FSA to discuss Border Target Operating Model from Welsh perspective

By Augustus Bambridge-Sutton

- Last updated on GMT

The FSA will discuss the BTOM from a Welsh perspective. Source: Alasdair James/Getty Images
The FSA will discuss the BTOM from a Welsh perspective. Source: Alasdair James/Getty Images

Related tags Wales border Trade Food safety

Tomorrow, 11 May, the Welsh Food Advisory Committee, which is part of the Food Standards Authority (FSA), will discuss the new Border Target Operating Model (BTOM), a government document which will determine food safety standards between the UK and the rest of the world.

The meeting, which will take place at Southgate House in Cardiff, will discuss the impact of the Border Target Operating Model on Welsh trade.

An advisory meeting

The meeting will explore how the BTOM will impact Wales. “The Welsh Food Advisory Committee (WFAC) was formed to ‘provide advice or information to the Agency on matters connected with its functions,’ including matters affecting or otherwise related to Wales​,” an FSA spokesperson told FoodNavigator.

“The WFAC is an advisory, rather than a decision-making body and convenes in four public meetings a year themed around areas of particular or emerging focus for the FSA.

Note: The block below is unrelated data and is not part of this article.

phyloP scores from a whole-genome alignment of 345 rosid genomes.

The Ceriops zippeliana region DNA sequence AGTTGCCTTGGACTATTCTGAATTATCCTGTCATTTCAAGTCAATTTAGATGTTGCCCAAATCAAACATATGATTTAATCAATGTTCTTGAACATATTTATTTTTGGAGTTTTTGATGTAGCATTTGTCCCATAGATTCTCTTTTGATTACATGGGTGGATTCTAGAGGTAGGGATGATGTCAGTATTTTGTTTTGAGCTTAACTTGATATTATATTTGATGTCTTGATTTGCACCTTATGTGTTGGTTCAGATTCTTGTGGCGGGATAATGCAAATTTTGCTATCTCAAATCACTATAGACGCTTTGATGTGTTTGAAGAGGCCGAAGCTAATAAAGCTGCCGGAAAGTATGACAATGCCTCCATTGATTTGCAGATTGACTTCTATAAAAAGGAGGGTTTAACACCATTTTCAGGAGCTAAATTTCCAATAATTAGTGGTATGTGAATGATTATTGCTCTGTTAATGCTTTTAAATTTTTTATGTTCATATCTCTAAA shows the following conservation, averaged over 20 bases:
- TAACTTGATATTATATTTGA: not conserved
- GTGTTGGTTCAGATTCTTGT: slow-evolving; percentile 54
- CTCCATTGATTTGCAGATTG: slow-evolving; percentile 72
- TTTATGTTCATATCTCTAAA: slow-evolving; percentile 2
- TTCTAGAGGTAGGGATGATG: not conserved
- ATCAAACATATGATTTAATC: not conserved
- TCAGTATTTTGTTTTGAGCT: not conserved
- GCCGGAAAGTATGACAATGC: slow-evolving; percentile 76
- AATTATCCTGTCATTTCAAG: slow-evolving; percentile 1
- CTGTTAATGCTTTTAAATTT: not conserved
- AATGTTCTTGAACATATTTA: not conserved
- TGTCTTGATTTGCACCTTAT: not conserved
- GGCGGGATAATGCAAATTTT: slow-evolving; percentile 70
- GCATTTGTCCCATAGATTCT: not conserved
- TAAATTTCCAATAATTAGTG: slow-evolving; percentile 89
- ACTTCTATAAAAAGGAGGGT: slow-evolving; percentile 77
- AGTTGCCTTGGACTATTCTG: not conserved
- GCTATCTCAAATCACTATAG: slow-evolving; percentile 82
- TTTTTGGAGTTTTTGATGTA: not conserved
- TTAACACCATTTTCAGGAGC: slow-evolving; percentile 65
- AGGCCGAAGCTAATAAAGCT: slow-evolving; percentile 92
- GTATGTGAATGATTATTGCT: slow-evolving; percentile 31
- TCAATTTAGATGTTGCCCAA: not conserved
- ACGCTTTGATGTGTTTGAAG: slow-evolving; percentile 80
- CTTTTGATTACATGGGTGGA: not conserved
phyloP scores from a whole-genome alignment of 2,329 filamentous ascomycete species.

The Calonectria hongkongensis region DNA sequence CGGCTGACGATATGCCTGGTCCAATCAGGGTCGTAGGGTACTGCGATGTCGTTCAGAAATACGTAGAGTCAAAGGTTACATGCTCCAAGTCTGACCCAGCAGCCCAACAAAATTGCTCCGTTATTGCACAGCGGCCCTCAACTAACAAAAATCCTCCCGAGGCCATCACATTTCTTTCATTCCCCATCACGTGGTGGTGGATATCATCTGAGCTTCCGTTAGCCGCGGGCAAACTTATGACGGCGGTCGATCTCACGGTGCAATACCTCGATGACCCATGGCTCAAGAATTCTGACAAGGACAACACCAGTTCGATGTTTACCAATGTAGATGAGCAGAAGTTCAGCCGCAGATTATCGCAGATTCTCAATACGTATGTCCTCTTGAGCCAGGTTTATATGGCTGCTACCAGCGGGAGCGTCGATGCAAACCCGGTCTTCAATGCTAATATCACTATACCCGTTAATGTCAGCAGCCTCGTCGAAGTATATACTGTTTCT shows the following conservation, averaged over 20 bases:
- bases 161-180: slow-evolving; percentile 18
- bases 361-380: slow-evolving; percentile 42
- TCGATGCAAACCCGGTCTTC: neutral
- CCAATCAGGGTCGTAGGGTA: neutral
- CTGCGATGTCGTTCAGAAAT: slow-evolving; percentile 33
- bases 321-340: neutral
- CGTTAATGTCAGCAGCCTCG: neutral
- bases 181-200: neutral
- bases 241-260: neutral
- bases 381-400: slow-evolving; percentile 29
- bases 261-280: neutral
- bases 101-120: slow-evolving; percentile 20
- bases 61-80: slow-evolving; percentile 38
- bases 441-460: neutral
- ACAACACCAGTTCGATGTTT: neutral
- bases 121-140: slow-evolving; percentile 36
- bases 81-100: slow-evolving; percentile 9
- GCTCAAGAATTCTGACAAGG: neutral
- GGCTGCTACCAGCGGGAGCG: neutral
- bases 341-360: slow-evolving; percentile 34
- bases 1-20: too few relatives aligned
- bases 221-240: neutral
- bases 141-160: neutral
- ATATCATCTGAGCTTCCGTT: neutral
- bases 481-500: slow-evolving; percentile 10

This allows the committee to consider and explore the theme (BTOM in this instance) from a Wales perspective, raise relevant questions and observations to be considered by the relevant FSA officials and broaden their understanding of the theme in question to inform future discussions on the matter.

In addition, for this meeting, colleagues from the Welsh Government, who are leading on BTOM policy and implementation for Wales, will be present to provide an overview, answer questions and guide the discussion as necessary and capture all insight provided by the WFAC​.”

They will also discuss the FSA’s development to the creation of the BTOM.

An agreement that will impact trade

The Border Target Operating Model is a document that outlines which food products will be considered high, medium, and low risk when being checked at the border between the UK and the rest of the world.

The decision on the level of risk presented by food products will be decided according to both the type of product and the location from which it comes.

Since the UK left the European Union (EU), much of the responsibility for food standards that previously resided with that institution have gone to the UK.

Last year the FSA’s annual report on food standards concluded that establishing full UK import controls for high-risk food and feed from the EU by the end of 2023 must be a priority​,” said FSA chair Susan Jebb.

This reflected our concern that the longer the UK operates without assurances that EU products meet our high safety standards, the less confident we can be that we can effectively identify potential safety incidents.

We therefore strongly support the introduction of risk-based controls on food and feed coming into the UK from the EU. We also welcome an imports regime that is consistent for food and feed whether it comes from the EU or the rest of the world​.”

Related news

Show more

Follow us


View more